in the time of peace for Shiloh Scheib
Gerald Scheib, retirement meant going to war.
Scheib gave up full time teaching in 2001. And although he
continues to teach art classes at Mission College as an adjunct
instructor, he found himself with a lot of extra time after
enough time to re-live history.
Scheib is a "re-enactor" a member of a society
that pays tribute to Civil War ancestors by staging re-enactments
of famous battles. Five or six times a year, Scheib puts on
his Union uniform, cleans his musket and joins fellow re-enactors
in playing out the history that his grandfather actually experienced.
the closest thing there is to going back in time," he
said. "You smell the black powder, you feel the weapon
in your hand. You even get a little of that adrenaline rush
running around the battle field with people shooting at you."
of Scheib's grandfather, William Tecumseh Scheib,
and family's treasured books. Click image to
grandfather, William Tecumseh Scheib, served under General
Ulysses S. Grant at the Battle of Shiloh. He was wounded twice,
including a bullet to the back of the head which remained
lodged in the skull for the rest of Scheibs life. In
subsequent battles, Scheib suffered at least three more wounds.
Grandson Scheib knows all of this because two of his most
treasured possessions tell him so. Original editions of "The
History of Jackson County, Iowa" (published in 1879)
and "Portrait and Biographical Album of Jackson County,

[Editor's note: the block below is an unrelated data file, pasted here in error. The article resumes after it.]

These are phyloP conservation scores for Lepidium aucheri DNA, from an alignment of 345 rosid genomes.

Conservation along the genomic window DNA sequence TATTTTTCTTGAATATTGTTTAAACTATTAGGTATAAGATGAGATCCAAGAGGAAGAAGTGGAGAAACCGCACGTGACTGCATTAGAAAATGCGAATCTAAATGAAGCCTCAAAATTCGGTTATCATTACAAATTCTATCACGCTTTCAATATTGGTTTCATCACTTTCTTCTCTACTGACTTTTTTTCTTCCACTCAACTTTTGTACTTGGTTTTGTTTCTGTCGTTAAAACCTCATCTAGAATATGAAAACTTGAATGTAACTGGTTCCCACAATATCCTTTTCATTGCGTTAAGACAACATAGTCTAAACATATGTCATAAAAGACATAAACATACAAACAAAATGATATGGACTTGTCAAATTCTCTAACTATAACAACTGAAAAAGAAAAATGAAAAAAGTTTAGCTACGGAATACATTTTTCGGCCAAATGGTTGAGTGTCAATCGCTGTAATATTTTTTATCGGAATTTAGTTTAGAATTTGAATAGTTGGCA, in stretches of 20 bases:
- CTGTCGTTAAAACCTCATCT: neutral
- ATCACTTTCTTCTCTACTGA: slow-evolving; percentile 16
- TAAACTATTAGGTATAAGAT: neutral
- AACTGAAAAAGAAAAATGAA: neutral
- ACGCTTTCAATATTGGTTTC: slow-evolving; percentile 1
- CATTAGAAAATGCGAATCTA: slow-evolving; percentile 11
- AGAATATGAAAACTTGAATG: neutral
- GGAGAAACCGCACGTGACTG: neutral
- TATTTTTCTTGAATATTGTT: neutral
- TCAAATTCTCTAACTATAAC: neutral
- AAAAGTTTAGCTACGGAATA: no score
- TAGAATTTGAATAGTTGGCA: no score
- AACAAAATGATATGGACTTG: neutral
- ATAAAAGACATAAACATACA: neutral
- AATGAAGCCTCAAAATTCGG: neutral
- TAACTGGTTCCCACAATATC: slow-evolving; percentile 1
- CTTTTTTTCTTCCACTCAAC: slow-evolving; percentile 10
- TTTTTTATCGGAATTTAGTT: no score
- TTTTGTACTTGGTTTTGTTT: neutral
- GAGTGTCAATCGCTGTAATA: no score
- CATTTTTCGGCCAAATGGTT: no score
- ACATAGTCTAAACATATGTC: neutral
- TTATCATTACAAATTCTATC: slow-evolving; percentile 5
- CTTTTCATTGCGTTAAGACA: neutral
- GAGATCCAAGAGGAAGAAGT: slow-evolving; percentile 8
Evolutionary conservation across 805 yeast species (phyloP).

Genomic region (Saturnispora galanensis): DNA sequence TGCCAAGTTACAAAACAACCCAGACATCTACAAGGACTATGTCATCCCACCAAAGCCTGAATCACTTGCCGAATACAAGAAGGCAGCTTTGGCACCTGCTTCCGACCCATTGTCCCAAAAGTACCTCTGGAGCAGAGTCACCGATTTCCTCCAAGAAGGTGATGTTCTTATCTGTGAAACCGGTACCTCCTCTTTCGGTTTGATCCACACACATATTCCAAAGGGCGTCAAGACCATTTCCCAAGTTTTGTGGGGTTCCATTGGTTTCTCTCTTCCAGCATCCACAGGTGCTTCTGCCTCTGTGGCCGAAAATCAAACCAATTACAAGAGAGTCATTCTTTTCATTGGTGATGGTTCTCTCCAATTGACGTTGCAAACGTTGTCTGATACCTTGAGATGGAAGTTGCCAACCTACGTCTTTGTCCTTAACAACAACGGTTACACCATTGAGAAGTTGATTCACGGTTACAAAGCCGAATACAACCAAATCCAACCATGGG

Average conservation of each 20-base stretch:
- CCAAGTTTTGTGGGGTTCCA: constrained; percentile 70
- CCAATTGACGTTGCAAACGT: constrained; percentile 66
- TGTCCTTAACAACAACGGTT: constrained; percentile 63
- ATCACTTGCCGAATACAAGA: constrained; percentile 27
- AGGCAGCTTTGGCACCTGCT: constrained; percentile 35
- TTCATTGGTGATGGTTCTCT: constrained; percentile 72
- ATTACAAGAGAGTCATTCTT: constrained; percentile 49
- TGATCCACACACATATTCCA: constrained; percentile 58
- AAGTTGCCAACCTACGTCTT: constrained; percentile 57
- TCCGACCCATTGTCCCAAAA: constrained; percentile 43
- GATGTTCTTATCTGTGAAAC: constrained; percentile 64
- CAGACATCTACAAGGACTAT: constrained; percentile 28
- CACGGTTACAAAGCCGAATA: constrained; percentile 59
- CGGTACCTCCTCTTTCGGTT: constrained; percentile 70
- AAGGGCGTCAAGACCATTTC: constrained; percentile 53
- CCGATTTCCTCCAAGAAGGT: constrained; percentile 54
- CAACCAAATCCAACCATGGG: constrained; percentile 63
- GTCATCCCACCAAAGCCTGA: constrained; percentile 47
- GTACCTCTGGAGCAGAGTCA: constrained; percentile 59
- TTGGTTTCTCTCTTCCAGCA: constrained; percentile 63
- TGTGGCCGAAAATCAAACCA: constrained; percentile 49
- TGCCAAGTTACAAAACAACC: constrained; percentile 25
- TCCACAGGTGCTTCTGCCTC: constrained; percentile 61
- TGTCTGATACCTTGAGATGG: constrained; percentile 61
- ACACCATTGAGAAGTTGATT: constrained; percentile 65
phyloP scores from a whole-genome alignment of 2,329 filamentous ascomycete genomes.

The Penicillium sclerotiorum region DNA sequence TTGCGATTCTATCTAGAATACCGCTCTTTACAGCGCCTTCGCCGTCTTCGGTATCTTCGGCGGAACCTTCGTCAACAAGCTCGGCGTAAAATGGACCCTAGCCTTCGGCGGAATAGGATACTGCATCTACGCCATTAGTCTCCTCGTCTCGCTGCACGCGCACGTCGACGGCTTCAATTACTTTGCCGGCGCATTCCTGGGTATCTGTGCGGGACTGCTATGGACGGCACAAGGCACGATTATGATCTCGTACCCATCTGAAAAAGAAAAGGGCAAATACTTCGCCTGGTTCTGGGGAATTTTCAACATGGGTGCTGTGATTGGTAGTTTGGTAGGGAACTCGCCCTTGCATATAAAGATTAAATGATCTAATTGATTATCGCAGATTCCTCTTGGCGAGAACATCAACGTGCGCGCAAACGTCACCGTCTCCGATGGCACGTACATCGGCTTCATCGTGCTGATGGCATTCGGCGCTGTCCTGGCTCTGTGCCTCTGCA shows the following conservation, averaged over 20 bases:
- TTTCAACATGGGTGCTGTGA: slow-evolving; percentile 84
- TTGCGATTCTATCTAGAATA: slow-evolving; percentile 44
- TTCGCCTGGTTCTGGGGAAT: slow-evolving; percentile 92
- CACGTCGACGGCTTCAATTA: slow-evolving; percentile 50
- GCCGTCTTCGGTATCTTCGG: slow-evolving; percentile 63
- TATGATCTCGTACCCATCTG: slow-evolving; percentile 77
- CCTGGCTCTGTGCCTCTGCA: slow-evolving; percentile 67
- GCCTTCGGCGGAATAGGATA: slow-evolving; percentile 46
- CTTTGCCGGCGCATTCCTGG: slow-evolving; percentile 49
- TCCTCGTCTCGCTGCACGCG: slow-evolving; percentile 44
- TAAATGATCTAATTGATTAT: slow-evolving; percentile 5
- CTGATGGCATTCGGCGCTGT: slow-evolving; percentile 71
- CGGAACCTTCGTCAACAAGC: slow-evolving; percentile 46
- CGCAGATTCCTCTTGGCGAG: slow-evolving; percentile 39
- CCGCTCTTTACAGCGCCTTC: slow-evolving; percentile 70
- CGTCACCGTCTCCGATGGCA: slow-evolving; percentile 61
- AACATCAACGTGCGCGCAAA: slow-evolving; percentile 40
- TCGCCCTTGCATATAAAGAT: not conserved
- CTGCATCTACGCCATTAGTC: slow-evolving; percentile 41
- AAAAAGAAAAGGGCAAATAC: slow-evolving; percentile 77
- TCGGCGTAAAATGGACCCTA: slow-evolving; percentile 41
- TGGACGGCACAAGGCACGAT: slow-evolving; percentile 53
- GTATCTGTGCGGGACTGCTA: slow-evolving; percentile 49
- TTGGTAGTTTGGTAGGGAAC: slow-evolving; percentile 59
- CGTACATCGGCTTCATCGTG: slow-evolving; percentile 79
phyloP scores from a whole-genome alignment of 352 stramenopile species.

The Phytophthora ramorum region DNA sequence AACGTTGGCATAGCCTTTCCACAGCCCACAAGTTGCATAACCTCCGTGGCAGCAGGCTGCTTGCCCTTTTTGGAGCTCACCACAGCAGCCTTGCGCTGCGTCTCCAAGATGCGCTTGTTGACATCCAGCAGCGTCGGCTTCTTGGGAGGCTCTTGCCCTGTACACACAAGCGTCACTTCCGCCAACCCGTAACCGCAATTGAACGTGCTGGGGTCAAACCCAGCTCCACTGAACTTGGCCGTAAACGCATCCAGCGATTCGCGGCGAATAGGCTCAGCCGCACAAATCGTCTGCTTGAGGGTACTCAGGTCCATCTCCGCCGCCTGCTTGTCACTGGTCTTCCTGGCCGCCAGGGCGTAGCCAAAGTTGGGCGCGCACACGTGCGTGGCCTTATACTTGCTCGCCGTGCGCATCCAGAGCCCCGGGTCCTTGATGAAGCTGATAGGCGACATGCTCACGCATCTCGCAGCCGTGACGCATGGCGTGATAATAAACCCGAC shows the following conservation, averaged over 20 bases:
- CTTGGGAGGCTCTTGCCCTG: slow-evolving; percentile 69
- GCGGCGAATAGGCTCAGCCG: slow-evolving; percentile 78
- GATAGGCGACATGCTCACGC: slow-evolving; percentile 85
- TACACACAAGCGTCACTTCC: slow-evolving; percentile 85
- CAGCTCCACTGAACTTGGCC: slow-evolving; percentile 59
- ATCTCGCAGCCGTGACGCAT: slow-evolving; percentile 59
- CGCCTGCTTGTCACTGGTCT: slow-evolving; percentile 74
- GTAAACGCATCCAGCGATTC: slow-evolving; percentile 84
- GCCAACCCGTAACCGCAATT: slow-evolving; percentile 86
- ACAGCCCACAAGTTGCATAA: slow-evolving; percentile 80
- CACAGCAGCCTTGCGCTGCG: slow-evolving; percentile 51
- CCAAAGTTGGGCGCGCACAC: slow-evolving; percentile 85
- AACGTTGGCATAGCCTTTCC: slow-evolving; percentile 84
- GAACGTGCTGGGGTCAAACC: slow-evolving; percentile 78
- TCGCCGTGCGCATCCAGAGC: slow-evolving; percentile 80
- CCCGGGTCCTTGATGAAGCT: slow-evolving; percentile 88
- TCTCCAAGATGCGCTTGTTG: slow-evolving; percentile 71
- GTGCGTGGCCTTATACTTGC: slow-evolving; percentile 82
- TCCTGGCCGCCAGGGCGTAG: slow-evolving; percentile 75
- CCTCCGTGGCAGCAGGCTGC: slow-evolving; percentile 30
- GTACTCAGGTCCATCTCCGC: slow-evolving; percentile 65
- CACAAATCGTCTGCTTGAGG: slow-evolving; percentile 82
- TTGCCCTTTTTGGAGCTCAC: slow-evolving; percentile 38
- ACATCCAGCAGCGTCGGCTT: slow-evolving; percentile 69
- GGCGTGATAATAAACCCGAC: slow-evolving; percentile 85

Iowa" (published in 1889) provide rich and detailed information
about William Tecumseh
Scheibs war service, family genealogy, and his career
as an Iowa businessman and local politician. Such information
almost certainly would have been lost through the generations
were it not for the books. For example, regarding a wound
the elder Scheib suffered at Corinth, Tennessee, the almanac
"After receiving this wound, he was lying on a cot,
and having it dressed, when the Union lines retreated and
Mr. Scheib was again nearly surrounded by the enemy. Forgetting
his wounds, he arose from the cot, and being a good runner,
made his escape, the shower of bullets flying after him."
Even the smallest details are treasures, such as this tidbit
about how a grateful nation compensated Scheib for the bullet
in his skull: "As the United States Government never
forgets the soldiers, he now receives a pension of $18 per
grandfather was shot so many times, I feel fortunate being
here," said Gerald. "I came awfully close to not
being born. But thats why Im re-enacting today:
to honor what he did and went through in the past."
his interest in the Civil War, Scheib learned about, and joined,
the Sons of Union Veterans of the Civil War all of
whose members have ancestors who fought in the great conflict.
Through that organization, he discovered the re-enactment
societies and subsequently joined the 116th Pennsylvania Infantry,
a group of about 40 re-enactors.
taking part in his first few re-enactments, the activity became
much more than a tribute, he said. Because the participants
insist on authenticity, in everything from weaponry to the
soap they use, the experience became transporting.
our group, everybodys got a nickname," he said.
"Im Shiloh Scheib. When Im sitting around
the campfire with the guys, smoking a pipe, Im not Jerry
Scheib anymore. Im just Shiloh."
But authenticity doesnt come cheap. A uniform and a
musket alone can run a re-enactor up to $1,000 not
to mention the cost of travel and lodging when a battle re-enactment
is held far from home.
Luckily, said Scheib, much of it is tax deductible: "The
government says its living history, so they
give you a tax break because they recognize the value of it."
So does Shiloh Scheib.
BY EDUARDO PARDO
Lydia Chung; (bottom) Courtesy of Gerald Scheib